Saturday, August 31, 2013

Enlightenment, Death Penalty, and Religion

In my researches about the Enlightenment and the French Revolution, I recently came across this article: How the pacification of Europe came to an end, by Peter Frost.

Frost argues that the movement to end the death penalty in Europe came not from Enlightenment thinkers like Locke and Rousseau, but from new trends in Christianity:

"The same processes that made the Enlightenment possible—invention of printing, mass distribution of books, rising level of literacy—also allowed more and more Christians to discover the Bible. They soon discovered that this book did not contain the overlay of correction, interpretation, and commentary that had been added during the Middle Ages. Why, they wondered, was this overlay absent from the Holy Scriptures? Surely it must be a sham! And so they discarded the hard lessons that had been learned at much cost. The clock was literally turned back to the Dark Ages—when the Church provided murderers with sanctuary and when the State preferred to be an arbiter between the murderer and the victim’s family.

...

It is this Jesus-centered Christianity, much more so than the Enlightenment, that has shaped modern liberalism. For every copy of John Locke’s works, there have been millions more of the Bible, and millions more of writings by people who spurn medieval Christianity as one would an impostor."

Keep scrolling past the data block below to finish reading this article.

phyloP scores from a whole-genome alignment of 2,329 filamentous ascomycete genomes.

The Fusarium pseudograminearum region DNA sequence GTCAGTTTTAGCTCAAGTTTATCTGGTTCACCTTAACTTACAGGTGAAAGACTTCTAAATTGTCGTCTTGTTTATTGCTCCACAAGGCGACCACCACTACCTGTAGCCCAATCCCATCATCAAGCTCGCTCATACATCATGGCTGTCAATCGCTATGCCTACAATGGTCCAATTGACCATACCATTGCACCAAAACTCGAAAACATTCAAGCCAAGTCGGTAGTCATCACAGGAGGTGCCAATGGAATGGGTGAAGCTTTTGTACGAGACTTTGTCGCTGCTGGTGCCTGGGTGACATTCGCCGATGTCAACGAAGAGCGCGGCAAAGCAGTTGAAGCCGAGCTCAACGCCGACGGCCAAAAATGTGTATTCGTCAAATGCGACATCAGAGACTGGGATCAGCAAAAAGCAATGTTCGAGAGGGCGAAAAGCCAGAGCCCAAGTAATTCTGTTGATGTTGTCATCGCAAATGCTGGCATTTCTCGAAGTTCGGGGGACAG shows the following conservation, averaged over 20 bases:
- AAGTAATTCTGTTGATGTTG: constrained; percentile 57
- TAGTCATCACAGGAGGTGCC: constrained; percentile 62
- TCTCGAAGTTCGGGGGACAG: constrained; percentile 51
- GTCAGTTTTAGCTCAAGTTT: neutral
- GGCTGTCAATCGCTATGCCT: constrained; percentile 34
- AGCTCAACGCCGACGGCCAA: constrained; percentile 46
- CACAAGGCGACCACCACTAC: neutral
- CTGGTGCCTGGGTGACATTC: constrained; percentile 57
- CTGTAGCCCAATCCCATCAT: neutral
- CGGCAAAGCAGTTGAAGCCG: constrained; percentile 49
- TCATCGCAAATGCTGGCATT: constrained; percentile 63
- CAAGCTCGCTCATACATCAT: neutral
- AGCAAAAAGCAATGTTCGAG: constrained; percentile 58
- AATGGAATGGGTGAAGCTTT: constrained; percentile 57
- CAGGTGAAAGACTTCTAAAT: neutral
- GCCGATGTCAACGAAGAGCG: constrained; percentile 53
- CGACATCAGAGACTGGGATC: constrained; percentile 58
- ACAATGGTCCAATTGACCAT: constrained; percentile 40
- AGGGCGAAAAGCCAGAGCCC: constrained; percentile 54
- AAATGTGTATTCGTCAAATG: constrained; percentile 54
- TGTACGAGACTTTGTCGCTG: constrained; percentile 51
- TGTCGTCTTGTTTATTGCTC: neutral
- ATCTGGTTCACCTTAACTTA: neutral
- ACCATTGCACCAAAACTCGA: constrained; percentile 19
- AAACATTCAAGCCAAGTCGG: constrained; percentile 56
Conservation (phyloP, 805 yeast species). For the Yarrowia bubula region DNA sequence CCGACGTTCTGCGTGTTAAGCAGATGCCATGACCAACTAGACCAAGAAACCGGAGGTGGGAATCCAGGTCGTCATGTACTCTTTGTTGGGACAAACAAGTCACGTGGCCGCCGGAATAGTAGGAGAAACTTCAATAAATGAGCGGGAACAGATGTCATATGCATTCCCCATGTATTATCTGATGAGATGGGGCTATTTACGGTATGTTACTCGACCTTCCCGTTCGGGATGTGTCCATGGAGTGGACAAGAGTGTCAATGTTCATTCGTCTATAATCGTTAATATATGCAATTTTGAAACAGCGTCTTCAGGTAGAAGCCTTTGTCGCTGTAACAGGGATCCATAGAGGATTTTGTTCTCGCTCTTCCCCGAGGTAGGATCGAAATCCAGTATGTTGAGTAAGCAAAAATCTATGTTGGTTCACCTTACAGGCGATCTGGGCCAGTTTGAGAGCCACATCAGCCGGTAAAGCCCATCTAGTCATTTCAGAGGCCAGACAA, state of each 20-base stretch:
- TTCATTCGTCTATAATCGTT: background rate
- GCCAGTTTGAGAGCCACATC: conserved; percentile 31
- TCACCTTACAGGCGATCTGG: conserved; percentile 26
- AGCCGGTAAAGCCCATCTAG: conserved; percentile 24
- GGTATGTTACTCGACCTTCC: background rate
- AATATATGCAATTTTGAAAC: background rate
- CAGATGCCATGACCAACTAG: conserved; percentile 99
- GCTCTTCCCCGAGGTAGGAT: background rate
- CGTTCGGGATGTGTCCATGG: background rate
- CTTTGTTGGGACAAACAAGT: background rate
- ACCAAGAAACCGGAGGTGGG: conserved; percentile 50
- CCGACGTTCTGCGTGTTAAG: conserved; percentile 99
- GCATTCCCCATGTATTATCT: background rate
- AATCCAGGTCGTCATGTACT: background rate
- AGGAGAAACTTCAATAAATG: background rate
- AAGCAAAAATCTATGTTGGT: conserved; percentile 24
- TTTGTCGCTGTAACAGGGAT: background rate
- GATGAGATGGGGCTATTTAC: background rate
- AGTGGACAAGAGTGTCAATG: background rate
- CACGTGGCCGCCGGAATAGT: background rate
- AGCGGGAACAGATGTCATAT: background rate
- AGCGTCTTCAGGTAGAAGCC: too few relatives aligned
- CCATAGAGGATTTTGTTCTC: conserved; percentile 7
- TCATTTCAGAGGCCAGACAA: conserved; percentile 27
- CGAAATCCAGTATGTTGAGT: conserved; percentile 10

The enlightenment philosophers, by contrast, tended to be deists, or at least less devout than their forebears. I tend toward pacifism myself, influenced perhaps by my religious upbringing and the writings of Christian anarchists like Tolstoy. (I am always at peace while reading Tolstoy--except when Andrei is doomed and that dratted epilogue.) But perhaps I would have turned out similarly even with a different upbringing--perhaps these things have appealed to me because of who I am, rather than the other way around. It is impossible to say.

In A Midwinter Night's Revolution, while religion is clearly an important part of the characters' daily lives (as it was in reality,) I've shied away from church-related matters in the context of the revolution. In reality, church and religion were so important in those days that one could hardly speak of government and revolution without touching on matters like the divine rights of kings and taxes on the clergy (or lack thereof) and so on. But religion is a very dear topic to many, and I would not wish a fictionalized discussion of topics related to 18th century power structures to be accidentally mistaken for an allegory or commentary on modern religion. 'Twould muddle the tale.

Still, I do like to think and learn about the broader socio-political picture. How did the area of the US founded by the Puritans--New England--end up one of the more liberal, atheistic parts of the country? How did parts founded by more economically-motivated folks, like Virginia, end up more conservative and religious?

Frost, in his conclusion, states, "an ideological change within Christianity ... has become secularized and now dominates the modern world view. One might call it “secularized Christianity” or perhaps “Christian atheism,” but neither is really appropriate. It is a changeling. It claims descent from our rich traditions of the Middle Ages and the Enlightenment … while actually owing little to either."

(Frost is not keen on this "Christian atheism.") Are these the Puritans who founded Harvard? Are these views really inconsistent with the Enlightenment? Or are there other valid approaches to these questions?

What do you think?

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